Updated 2.40pm, adds video

Abela Advocates, the law firm run by Prime Minister Robert Abela and his wife up until his appointment in January, will no longer be selling Maltese citizenship as part of the controversial cash-for-passports scheme, the Office of the Prime Minister has said.

In replies to Times of Malta’s questions, a spokesman confirmed that the law firm “will not be an agent for the Individual Investor Programme (IIP)”. 

The spokesman did not say when the firm stopped serving as an agent. Questions on the matter sent to OPM and the IIP regulator have not yet been answered. 

Video: Matthew Mirabelli

Dr Abela has repeatedly stated, even before taking office, that he had no plans to either suspend or scrap the scheme and that he will only be making due diligences changes if believes these are necessary. 

His wife Lydia, also a lawyer, had been listed as an IIP agent but dropped this licence once her husband became prime minister.

“The Prime Minister will continue to take all the necessary decisions about this programme, in the best interests of our country. There exists no conflict of interest,” the spokesman said. 

PM says his firm stopped selling passports on January 16

Prime Minister Robert Abela told Times of Malta later that he believed his law firm stopped serving as an IIP agent on January 16, three days after he was sworn in.

“I can’t really recall but I believe it was the 16th. But what we must keep in mind is that thanks to the IIP there are over 20 housing projects underway" he said during a tour of social housing.

The OPM clarified later it was actually the 13th and not the 16th.

“Let’s not try and destroy social housing, for which the IIP was a main contributor.” 

When pressed to say whether he believed it was appropriate that the law firm still served as an agent for some days after he became prime minister, Dr Abela said he did not think there was “anything inappropriate”.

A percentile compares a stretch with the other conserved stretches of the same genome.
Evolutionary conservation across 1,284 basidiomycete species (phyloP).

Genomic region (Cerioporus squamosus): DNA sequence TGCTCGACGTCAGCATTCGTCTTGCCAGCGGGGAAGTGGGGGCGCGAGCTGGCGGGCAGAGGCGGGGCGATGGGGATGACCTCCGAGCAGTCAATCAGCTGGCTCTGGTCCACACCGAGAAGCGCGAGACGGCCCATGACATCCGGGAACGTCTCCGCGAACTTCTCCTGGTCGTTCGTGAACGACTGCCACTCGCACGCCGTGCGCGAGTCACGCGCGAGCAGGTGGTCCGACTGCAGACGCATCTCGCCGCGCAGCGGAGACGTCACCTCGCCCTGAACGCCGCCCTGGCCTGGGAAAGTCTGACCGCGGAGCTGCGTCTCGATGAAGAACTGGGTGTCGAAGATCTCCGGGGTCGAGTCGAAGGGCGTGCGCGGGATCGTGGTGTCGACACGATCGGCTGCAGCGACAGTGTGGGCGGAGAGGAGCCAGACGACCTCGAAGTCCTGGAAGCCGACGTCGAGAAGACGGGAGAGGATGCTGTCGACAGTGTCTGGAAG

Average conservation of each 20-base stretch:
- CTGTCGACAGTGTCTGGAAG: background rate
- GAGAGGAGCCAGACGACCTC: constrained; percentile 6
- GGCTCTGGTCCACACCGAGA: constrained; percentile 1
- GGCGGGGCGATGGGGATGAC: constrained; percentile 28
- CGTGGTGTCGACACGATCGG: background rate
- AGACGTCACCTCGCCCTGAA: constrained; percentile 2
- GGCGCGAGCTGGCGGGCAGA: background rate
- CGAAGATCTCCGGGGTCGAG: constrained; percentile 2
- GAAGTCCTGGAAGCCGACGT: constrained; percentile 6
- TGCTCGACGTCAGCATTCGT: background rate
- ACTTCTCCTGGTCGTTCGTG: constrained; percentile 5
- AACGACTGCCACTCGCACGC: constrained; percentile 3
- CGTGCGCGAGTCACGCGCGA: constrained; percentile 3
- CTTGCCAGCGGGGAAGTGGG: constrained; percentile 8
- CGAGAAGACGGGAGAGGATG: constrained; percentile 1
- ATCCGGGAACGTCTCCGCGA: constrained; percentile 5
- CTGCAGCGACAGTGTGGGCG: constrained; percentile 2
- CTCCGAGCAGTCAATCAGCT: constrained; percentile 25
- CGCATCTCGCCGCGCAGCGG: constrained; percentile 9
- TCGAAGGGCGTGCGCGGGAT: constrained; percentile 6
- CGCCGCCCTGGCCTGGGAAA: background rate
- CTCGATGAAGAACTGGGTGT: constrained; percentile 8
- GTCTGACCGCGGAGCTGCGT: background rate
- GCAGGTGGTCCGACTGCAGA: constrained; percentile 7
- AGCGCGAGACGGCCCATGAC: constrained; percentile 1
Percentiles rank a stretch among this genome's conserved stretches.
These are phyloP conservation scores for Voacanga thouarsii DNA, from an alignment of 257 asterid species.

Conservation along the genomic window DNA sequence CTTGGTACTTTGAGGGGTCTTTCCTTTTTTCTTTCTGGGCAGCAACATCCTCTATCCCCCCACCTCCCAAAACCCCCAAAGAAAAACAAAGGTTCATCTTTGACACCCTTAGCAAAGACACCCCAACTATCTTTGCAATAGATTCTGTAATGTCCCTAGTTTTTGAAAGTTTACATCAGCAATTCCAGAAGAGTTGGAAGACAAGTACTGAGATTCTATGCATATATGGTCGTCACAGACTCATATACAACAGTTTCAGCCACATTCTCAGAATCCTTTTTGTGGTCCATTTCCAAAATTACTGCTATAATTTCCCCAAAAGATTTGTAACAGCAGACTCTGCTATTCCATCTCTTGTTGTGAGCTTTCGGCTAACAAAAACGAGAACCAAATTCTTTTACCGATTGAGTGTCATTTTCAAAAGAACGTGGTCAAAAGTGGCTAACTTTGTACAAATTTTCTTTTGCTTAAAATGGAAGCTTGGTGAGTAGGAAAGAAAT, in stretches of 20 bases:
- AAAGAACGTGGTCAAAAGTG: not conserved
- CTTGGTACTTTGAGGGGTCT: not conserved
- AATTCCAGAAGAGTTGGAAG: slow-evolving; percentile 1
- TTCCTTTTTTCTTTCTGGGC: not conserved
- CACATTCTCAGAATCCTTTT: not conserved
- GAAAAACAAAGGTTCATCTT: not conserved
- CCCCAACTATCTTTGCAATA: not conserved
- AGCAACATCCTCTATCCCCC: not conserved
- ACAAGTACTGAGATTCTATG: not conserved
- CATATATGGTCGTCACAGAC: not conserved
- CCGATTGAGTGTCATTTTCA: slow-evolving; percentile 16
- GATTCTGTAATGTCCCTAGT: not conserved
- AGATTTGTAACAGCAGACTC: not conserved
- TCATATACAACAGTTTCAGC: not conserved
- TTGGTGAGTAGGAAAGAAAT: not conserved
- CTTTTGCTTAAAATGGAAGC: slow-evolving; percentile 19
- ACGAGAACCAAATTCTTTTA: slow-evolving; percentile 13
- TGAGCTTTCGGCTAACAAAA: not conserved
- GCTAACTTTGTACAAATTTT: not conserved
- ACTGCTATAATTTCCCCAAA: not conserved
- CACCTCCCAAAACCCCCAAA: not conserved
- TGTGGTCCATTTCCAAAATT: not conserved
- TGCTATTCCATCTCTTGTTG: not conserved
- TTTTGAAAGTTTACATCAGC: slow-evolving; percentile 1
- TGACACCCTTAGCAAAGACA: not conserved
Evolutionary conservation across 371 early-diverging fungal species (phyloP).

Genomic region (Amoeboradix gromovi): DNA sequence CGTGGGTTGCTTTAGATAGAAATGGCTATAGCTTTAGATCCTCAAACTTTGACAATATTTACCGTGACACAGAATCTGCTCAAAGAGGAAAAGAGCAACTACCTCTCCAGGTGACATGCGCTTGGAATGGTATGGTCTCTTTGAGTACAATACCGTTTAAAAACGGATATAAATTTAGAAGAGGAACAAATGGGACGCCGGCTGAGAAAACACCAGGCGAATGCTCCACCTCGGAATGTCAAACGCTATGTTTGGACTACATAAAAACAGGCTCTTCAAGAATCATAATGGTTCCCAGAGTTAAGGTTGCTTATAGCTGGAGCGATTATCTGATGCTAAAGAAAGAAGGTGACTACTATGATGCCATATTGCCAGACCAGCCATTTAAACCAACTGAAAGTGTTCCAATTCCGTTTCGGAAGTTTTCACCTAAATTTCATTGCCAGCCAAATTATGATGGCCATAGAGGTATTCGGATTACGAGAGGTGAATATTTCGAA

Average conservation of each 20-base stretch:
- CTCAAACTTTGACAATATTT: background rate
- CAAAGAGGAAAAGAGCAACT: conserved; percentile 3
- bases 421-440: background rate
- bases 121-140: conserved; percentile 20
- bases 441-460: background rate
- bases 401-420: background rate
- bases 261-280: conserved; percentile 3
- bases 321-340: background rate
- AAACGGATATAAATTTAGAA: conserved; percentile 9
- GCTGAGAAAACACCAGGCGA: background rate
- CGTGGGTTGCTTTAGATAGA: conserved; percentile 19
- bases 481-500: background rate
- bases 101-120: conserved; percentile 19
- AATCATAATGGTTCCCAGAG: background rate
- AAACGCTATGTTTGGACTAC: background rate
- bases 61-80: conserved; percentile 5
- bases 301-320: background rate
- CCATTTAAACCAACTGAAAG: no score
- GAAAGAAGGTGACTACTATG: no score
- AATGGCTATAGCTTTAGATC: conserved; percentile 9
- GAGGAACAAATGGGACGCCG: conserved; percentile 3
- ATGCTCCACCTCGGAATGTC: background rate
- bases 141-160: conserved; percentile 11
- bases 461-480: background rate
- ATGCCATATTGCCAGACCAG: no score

“We did that to ensure that we observe the highest ethical standards and so that nobody can say there is a conflict of interest.

“However, I will still continue to defend the programme that brought so much wealth to the country,” he said.

Scheme raised €271.6 million in last financial year

According to the latest annual report, the cash-for-passports scheme raised €271.6 million in the last financial year, which equated to 2.11 per cent of the country’s wealth (GDP).

However, sales have dropped persistently. The regulator, Carmel De Gabriele, blamed the fall partly on bad publicity.

The scheme has repeatedly come under the spotlight, with an EU Parliament delegation describing it as risking "importing criminals and money laundering into the whole EU".

During the campaign for the Labour Party’s leadership in December, Dr Abela had initially said that his wife had every right to retain and bid for government contracts, even if he became prime minister.

He then backtracked and said that his law firm would not seek government contracts. 

For years, Abela Advocates had pocketed thousands of euros through government contracts from various entities, including the Planning Authority and Transport Malta. 

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